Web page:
How businesses refuse to spend a few cents more per garment to end labor exploitation and
Capitalism, Labor and the proposed Indo Lanka ECTA ].
Be a Democracy; Hold a referendum on ECTA
For the disenfranchised, the fruits of growth, investment and international trade remain unattainable. Threats, perceived or real, to jobs and uncertainty about nationality are powerful. The inconvenience of the Non-EU line at immigration, freedom of movement or ability to own a holiday retreat does not concern those who do not have those opportunities. As one voter told the Guardian with stunning simplicity: “If you’ve got money, you vote in … if you haven’t got money, you vote out”.
Pat Buchanan’s observation in Pittsburgh Post Gazette on 3 January 1994 remains uncomfortably accurate: “…it is blue collar Americans whose jobs are lost when trade barriers fall, working class kids who bleed and die in Mogadishu…the best and brightest tend to escape the worst consequences of the policies they promote…This may explain …why national surveys show repeatedly that the best and wealthiest Americans are the staunchest internationalists on both security and economic issues…”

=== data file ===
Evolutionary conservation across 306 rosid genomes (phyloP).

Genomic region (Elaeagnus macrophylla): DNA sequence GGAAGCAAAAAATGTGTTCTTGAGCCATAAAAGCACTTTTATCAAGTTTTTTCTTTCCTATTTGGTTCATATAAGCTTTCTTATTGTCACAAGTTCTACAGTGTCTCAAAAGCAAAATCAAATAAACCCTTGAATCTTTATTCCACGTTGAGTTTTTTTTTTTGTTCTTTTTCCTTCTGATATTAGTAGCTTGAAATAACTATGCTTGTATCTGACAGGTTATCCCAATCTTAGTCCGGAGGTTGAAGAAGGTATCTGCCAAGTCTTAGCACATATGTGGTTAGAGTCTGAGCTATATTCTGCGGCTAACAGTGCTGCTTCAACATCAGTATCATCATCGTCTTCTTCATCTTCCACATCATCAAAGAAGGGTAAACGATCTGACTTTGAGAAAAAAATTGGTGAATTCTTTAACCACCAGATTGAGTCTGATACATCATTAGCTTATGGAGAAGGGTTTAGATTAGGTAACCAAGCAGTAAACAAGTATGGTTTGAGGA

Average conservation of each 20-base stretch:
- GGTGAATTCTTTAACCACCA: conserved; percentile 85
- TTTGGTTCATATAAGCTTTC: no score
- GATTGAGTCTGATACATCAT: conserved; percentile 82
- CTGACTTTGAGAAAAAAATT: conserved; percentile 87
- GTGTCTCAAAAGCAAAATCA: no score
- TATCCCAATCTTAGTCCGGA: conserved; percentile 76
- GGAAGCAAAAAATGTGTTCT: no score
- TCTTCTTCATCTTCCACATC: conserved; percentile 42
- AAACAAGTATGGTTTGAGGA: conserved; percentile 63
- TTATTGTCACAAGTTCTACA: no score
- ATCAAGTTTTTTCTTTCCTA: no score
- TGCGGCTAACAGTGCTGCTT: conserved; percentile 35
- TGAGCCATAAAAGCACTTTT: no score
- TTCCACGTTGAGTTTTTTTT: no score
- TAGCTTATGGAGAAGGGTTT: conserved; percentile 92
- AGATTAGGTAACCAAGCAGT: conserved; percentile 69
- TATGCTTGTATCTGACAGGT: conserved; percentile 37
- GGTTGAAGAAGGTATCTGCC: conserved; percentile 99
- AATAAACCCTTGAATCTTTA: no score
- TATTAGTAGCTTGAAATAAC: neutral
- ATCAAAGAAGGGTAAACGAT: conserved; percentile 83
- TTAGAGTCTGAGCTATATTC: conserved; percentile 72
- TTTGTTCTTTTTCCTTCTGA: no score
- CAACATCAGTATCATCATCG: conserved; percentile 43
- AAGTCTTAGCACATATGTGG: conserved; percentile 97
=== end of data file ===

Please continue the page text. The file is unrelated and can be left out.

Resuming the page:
In an editorial price for the Business Insider, American opinion-ist Josh Barro termed the decision “a tantrum”. British voters had made “a bad choice”. It was an “error of direct democracy”. Such important decisions should not be decided by voters but left to “informed” elected officials.
In essence, for those who believe they are born to rule, Brexit signals the need to limit democracy to ensure that important decisions are left to self-certified experts. European Parliament President Martin Schultz was refreshingly clear: “It is not the EU philosophy that the crowd can decide its fate”.